Jason Hancock, center, assistant professor of physics, with graduate students
Erin Curry, left, and Sahan Handunkanda. (Peter Morenus/UConn Photo)
(October 9, 2015) Most materials swell when they warm, and shrink when they cool. But UConn physicist Jason Hancock has been investigating a substance that responds in reverse: it shrinks when it warms.
Although thermal expansion, and the cracking and warping that often result, are an everyday occurrence – in buildings, bridges, electronics, and almost anything else exposed to wide temperature swings – physicists have trouble explaining why solids behave that way.
Research by Hancock and his colleagues into scandium trifluoride, a material that has negative thermal expansion, recently published in Physical Review B, may lead to a better understanding of why materials change volume with temperature at all, with potential applications such as more durable electronics.
The classical way to think about solids like glass, metal, and rock imagines them made of atoms hooked together by springs. The springs stretch and flex in response to heat. But because each spring, when it expands, puts pressure on its neighboring springs — and all those neighboring springs expand the same amount and exert the same pressure on the first spring and all their own neighboring springs — the forces they exert on each other should be symmetrical, and the material should neither expand nor contract.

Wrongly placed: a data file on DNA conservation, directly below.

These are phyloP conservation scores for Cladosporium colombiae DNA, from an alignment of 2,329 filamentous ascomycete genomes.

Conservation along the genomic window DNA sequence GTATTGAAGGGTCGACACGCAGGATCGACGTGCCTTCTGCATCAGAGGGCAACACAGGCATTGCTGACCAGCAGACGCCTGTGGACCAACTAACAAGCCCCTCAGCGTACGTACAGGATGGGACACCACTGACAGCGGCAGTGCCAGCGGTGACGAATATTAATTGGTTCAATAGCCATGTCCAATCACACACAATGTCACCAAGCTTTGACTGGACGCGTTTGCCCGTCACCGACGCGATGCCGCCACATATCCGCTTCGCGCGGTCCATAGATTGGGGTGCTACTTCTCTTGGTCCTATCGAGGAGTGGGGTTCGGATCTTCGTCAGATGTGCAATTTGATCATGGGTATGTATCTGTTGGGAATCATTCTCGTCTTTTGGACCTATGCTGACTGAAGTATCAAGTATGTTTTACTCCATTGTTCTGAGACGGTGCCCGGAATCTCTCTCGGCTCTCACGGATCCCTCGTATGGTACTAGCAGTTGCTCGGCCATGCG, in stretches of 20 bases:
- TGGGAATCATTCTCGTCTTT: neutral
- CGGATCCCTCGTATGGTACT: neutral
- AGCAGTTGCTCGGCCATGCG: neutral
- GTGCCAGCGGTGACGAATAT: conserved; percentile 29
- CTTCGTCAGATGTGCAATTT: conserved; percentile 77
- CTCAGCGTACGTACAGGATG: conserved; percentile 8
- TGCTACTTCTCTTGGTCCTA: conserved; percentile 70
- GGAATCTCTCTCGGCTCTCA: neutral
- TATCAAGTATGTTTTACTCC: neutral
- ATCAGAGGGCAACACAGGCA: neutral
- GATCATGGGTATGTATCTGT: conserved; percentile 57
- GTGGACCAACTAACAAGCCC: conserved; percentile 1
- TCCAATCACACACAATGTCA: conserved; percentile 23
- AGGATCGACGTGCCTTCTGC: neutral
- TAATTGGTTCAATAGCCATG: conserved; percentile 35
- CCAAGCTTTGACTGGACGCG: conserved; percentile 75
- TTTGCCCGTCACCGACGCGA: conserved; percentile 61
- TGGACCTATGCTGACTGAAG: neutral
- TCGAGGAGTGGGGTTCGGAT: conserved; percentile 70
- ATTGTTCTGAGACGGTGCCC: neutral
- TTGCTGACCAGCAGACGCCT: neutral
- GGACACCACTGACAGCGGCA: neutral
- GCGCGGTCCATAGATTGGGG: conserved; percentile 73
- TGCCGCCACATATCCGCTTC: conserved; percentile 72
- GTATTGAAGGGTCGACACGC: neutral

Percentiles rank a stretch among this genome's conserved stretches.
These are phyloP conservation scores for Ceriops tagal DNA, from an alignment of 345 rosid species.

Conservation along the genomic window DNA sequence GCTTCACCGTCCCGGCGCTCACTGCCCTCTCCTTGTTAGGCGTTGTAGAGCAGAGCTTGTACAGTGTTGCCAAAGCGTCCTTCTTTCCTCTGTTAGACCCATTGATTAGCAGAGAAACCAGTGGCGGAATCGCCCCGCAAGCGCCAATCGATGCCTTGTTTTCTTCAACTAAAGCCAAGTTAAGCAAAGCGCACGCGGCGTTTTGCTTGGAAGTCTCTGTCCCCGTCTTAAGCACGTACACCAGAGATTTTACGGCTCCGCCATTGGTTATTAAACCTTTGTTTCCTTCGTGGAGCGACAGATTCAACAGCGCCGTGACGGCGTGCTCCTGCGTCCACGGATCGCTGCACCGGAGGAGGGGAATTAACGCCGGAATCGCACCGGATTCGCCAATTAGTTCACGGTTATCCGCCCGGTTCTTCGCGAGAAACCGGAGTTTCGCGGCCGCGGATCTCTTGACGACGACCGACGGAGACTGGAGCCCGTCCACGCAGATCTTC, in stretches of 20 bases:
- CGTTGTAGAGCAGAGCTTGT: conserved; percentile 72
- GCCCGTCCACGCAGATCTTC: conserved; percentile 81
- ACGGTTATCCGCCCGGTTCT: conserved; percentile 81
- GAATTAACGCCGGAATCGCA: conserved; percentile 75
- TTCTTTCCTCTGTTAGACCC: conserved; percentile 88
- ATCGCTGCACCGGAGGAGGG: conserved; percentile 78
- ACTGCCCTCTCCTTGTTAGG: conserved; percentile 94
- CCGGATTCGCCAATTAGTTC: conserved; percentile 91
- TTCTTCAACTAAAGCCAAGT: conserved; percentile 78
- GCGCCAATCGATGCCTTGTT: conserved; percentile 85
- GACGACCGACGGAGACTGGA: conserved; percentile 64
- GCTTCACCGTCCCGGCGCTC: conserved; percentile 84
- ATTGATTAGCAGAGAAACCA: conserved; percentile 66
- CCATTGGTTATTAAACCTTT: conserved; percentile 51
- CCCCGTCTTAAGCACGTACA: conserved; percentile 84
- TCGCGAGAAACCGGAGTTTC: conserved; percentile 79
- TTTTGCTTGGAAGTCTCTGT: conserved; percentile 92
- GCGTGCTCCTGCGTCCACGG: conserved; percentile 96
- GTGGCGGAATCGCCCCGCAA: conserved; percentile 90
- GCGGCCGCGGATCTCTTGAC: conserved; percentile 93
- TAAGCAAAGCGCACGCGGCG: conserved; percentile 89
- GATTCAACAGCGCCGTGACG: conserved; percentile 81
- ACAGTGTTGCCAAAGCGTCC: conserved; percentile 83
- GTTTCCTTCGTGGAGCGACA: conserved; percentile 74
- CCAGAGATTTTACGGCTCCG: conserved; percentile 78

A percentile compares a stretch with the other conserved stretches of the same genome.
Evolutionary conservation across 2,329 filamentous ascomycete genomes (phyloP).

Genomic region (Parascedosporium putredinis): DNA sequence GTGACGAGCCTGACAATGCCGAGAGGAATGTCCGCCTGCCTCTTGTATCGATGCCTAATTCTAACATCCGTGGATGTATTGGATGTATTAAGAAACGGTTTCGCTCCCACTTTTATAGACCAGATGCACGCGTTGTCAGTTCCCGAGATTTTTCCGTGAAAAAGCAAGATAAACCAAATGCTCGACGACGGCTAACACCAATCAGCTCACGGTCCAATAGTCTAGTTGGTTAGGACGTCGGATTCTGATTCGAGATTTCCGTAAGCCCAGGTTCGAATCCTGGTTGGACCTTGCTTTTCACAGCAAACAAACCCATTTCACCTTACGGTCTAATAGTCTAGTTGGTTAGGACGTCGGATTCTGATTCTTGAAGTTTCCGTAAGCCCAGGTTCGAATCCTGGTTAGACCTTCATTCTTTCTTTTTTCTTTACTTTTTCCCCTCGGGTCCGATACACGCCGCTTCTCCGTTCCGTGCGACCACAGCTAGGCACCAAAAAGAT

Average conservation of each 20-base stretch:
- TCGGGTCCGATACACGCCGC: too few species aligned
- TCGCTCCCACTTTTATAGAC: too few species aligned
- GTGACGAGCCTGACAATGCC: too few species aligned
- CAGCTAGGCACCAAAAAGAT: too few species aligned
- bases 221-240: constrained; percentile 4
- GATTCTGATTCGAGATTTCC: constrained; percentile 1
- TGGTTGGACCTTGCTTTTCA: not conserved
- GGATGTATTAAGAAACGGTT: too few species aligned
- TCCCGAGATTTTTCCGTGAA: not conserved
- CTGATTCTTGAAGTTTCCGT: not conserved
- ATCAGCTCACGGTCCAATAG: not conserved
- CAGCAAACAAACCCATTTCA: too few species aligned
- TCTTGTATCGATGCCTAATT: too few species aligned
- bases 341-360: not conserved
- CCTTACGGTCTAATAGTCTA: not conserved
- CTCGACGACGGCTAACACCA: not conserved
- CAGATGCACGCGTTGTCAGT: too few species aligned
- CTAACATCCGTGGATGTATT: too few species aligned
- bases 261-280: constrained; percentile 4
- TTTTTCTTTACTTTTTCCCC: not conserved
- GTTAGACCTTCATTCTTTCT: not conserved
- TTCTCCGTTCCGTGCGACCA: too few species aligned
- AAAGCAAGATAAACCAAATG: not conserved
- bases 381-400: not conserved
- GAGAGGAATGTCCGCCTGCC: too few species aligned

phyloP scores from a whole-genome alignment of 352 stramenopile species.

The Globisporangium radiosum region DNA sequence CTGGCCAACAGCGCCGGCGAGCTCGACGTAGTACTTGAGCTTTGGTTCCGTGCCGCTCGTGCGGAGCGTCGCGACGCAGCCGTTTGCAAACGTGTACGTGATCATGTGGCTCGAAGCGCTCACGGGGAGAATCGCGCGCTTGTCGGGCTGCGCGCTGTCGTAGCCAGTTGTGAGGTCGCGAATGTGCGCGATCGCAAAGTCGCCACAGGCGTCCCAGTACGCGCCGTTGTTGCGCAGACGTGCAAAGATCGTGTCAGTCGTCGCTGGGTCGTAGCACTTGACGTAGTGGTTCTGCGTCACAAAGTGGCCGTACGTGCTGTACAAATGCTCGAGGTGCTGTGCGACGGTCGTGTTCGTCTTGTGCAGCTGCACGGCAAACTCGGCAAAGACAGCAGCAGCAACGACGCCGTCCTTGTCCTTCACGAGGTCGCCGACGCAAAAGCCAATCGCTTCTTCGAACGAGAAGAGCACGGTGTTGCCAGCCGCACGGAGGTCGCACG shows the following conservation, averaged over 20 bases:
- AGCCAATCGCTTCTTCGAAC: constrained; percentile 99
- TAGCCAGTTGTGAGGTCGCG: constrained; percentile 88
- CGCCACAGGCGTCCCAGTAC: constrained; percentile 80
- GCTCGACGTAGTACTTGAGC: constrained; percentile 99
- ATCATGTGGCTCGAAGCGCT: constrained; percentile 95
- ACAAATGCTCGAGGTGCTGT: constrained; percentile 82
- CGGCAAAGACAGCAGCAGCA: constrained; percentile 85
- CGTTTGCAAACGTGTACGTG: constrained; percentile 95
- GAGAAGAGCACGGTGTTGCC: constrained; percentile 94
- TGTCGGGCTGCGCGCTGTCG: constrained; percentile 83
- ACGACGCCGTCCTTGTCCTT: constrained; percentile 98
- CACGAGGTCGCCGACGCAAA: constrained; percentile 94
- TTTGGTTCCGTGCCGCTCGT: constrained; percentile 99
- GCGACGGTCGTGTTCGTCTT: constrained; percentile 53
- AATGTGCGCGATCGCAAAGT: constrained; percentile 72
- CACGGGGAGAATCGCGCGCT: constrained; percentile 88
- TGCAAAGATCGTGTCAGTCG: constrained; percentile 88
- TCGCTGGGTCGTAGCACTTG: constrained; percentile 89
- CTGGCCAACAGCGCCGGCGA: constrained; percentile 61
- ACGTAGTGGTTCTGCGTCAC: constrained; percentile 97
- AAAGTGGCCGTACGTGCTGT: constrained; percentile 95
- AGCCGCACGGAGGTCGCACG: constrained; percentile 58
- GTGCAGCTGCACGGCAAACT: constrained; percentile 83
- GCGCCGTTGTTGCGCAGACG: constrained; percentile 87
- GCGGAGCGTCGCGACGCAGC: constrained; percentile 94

“In many ways, the model is good,” says Hancock. “It explains inelastic scattering of neutrons and x-rays, lots of other optical effects, the speed of sound waves, aspects of elasticity and heat conduction, even the transition temperature of some superconductors.”
But it doesn’t do a good job of explaining thermal expansion.
Sahan Handunkanda, a graduate student in physics and first author
on the paper published by the American Physical Society, holds up a crystal of
scandium trifluoride. (Peter Morenus/UConn Photo)
Hancock and graduate student Sahan Handunkanda decided to look at scandium trifluoride because its odd behavior might give them some clues on what to look for in more typical materials. Not only does scandium trifluoride drastically shrink as it warms over a huge range of temperature (almost 1,100K or 2,000 F); it also keeps the same, stable cubic crystal structure over an even larger temperature range, from near absolute zero to 1,800 degrees Kelvin (2,780 degrees Fahrenheit), at which point it melts. Very few materials can boast of being so stable; most have some kind of phase change, during which their atoms shift positions, at least once when they’re warmed over 2,780 degrees Fahrenheit.